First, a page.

Bringing your new puppy home
What an exciting time – after all the waiting, you finally get to bring your new fur baby home!
Giving your new pup the best start
Once you arrive home, ensure that you give your pup time to investigate his new home and settle in. This includes showing him where he is going to sleep, where his water bowl is going to be and what toys he can play with.
Your puppy is likely to be hungry from all the excitement and new experiences. After he has finished investigating and is happy running around, you can offer him his first small meal.
It is recommended that you use the same food that the breeder has been giving your puppy to keep changes to a minimum for the first two weeks. The combination of a new brand of food, feeding routine changes and a new environment can often be too much for a young puppy. If you do wish to change food, try to keep it the same for the first 10-14 days before changing.
Remember, your puppy will be away from his litter for the first time and everything will be new and scary for him. Take it easy and make sure you don’t invite too many new people over to say hello. Give your puppy time to settle in and adjust to his new life before you get your friends and extended family to come over.
Puppy’s first night
After all the excitement of the first day, your puppy will be exhausted and will need a good rest. However, remember that he will be away from his mum and littermates for the first time and might become restless at night.
To help your puppy settle into his new life with you, it is recommended that you place his bed or crate next to you at night at the start. Over time, you can move your puppy to his permanent sleeping spot, away from you if you wish.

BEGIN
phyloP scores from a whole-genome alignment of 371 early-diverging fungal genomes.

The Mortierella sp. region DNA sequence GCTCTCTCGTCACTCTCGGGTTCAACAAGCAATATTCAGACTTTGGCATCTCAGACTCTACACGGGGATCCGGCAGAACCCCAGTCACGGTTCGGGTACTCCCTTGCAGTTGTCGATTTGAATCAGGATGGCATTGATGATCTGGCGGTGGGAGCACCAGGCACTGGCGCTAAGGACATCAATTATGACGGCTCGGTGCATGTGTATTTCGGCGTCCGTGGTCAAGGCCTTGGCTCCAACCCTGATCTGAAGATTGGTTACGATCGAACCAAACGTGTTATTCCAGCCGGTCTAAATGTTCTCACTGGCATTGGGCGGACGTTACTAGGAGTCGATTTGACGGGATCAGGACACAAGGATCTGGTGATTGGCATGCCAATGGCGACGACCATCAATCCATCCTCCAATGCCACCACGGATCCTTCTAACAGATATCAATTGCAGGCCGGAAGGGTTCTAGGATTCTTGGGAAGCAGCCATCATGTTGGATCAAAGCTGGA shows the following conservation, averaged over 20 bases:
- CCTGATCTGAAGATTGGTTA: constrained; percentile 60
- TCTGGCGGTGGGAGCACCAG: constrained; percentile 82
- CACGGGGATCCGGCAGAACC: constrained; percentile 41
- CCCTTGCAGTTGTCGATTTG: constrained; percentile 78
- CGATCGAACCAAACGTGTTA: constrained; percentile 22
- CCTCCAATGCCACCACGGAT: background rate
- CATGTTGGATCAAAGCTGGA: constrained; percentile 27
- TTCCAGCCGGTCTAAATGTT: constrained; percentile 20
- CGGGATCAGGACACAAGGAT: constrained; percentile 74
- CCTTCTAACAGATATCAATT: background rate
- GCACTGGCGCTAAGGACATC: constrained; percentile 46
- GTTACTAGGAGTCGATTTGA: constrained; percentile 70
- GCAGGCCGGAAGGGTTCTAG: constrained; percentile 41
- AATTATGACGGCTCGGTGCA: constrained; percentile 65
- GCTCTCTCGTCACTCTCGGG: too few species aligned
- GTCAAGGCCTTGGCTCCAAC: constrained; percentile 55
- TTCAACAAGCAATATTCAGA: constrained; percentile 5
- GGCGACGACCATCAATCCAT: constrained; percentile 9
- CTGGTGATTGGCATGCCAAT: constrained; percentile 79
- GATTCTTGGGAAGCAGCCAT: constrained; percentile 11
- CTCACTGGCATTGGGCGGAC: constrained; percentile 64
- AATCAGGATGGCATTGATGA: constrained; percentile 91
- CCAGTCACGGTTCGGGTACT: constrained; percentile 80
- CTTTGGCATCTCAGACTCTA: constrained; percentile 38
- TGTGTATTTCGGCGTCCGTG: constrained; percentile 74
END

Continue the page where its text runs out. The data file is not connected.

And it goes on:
Choosing your puppy’s name
We suggest that you choose a few names before your puppy arrives. If you need some inspiration, you can search from the thousands of names on our pet names website. Once you get your puppy, say the shortlisted names out loud to him and make the decision as to which name best suits his personality. Keep in mind that you will need to call your puppy’s name across the park, so make sure you don’t choose a name that’s embarrassing or difficult to pronounce. Read more naming tips.
Your puppy is likely to start responding to his new name after a few repetitions, so keep repeating it to him once you have chosen it.
Using crates and playpens
Crate training is great if you want your puppy to go on trips with you, or if you’d like to take him on a plane. Once you get your puppy used to sleeping in a crate he will feel happy and relaxed when inside the crate.
It also helps immensely with house training, as puppies that are confined won’t soil where they sleep. Rather, your puppy will wake you up at night to indicate that he needs the toilet. This gives you the perfect opportunity to take your pup out to where you want him to go the toilet and give him a treat for doing it in the right spot. Another benefit of crate training is that even an overnight stay at the vet won’t be very stressful for your dog, as he will be used to sleeping contently in a crate.